Code: Select all

#include <cmath>

using namespace std;

int main()
{
        double x = 1
        double i = sin(x);
	return 0;
}
Krzysztof Duleba wrote:(but it's not a problem since you shouldn't use it in programming contests in the first place).
Do you mind in clarifying this? I can't see reason to not use it - other than a possible extremely poor implementation for exceptions provided by gcc 2.95. Catching an out_of_range can be much more cleaner than inserting if()s everywhere I receive an index from input.

Krzysztof Duleba wrote:If you really need it, though, implement it yourself, it's not that difficult:

Code: Select all

#include <vector>

template<typename T>
class myvectorwithat : public std::vector<T>{
    public:
    T & at(size_t idx){
        if(idx >= this -> size()){
            //do sth
        }
        return (*this)[idx];
    }
};
#define vector myvectorwithat
Thanks, but it's useless without the proper constructors, and doesn't have the same semantics. A "#define at operator[]" looks more pratical (but also breaks the semantics). Writing all the code to fix the broken library isn't feasible, so one more reason to avoid using it.

The point isn't that just "x, y and z" aren't working; the point is that it's an extremely non-conformant C++ environment, so I would bet that there are more problems like these that may affect someone that isn't aware of the issue. These are only the problems I found so far; next time the problem may be in <map>, <set>, <numeric>, <queue>, <algorithm>, etc; which of them work, and which don't? I don't want to spend 80% of the time figuring out why the compiler is refusing a perfectly valid code.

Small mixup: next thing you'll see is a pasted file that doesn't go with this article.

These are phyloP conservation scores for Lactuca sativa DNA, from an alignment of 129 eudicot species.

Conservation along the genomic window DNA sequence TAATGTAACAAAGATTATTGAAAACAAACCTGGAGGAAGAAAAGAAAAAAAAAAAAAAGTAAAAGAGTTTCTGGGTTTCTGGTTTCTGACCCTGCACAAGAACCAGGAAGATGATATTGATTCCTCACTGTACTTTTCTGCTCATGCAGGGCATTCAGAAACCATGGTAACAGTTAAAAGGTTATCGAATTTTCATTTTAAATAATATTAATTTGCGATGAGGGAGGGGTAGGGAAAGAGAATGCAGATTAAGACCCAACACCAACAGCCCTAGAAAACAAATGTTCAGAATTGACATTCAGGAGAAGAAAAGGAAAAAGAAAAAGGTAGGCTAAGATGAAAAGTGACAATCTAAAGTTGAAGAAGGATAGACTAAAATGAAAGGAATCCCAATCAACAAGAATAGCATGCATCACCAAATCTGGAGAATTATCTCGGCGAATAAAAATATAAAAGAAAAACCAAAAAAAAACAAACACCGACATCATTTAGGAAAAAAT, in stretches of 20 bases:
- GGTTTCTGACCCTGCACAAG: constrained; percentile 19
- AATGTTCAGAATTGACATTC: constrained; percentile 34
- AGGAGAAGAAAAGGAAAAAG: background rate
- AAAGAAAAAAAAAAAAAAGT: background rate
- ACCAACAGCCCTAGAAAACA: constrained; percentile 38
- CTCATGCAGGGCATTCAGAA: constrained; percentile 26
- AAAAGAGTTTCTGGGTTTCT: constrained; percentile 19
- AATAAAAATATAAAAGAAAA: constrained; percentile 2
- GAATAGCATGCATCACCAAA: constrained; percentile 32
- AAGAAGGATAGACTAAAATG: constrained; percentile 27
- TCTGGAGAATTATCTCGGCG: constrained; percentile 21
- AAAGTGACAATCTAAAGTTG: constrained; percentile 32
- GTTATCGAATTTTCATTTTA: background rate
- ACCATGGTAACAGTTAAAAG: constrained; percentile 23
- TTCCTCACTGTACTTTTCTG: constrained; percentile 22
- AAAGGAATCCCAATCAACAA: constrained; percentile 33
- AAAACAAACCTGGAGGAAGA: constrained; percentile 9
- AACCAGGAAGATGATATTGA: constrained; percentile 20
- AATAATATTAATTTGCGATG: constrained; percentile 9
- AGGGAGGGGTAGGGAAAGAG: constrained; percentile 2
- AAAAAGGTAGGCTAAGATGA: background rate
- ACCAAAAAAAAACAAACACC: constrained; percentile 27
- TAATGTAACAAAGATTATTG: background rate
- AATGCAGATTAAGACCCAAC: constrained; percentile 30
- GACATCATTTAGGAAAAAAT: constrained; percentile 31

Anyways, I don't need workarounds anymore, I'll just submit my programs in C from now on; but I still think that this issue deserves at least a warning in the front page, the same way it was done for Java.

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Post by chunyi81 » Mon Mar 13, 2006 5:01 am

DanielKO wrote:

Code: Select all

#include <iostream>
#include <iomanip>

using namespace std;

int main()
{
        cout << fixed << 0.3 << endl;
        return 0;
}
Daniel, this doesn't compile with gcc 2.95, but this will:

Code: Select all

#include <iostream>
#include <iomanip>

using namespace std;

int main()
{
        cout.fixed;
        cout << 0.3 << endl;
        return 0;
}
For the code below, if you want to avoid the ambiguous method overloading error,
DanielKO wrote:

Code: Select all

#include <cmath>

using namespace std;

int main()
{
        double x = 1
        double i = sin(x);
	return 0;